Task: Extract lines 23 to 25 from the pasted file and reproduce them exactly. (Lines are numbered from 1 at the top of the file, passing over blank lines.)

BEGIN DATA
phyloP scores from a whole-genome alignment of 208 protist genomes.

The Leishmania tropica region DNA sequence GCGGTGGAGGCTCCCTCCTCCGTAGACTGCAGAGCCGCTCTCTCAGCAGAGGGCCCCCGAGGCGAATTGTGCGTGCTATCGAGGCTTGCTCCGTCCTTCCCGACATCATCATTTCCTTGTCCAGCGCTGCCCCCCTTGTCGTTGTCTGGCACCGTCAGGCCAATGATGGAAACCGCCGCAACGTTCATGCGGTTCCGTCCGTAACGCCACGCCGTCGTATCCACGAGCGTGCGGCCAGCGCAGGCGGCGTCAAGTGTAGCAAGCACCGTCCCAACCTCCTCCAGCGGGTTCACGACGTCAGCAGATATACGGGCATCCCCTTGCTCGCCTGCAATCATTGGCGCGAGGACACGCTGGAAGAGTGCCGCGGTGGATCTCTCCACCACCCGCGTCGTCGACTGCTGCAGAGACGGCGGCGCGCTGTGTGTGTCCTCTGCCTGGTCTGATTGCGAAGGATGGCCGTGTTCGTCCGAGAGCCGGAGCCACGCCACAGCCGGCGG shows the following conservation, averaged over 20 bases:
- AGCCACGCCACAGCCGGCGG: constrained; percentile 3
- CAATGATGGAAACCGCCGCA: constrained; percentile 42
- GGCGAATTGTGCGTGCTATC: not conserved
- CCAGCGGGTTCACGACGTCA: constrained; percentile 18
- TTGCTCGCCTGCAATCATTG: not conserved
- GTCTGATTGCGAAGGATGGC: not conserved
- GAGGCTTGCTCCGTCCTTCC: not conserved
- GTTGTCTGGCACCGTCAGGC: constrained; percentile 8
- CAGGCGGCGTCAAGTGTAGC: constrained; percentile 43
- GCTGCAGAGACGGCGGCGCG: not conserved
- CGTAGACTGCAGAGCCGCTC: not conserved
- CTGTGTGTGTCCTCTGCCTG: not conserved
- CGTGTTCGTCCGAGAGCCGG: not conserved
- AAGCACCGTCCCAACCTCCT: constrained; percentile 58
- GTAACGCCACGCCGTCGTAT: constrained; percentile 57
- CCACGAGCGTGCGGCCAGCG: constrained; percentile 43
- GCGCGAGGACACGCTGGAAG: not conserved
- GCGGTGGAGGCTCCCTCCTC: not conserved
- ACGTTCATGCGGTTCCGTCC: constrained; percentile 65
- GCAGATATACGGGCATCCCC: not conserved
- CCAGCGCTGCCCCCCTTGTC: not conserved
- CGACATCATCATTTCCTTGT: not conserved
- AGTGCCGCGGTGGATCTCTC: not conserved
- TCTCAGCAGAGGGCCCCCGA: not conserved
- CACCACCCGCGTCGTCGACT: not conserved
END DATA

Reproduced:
- CCAGCGCTGCCCCCCTTGTC: not conserved
- CGACATCATCATTTCCTTGT: not conserved
- AGTGCCGCGGTGGATCTCTC: not conserved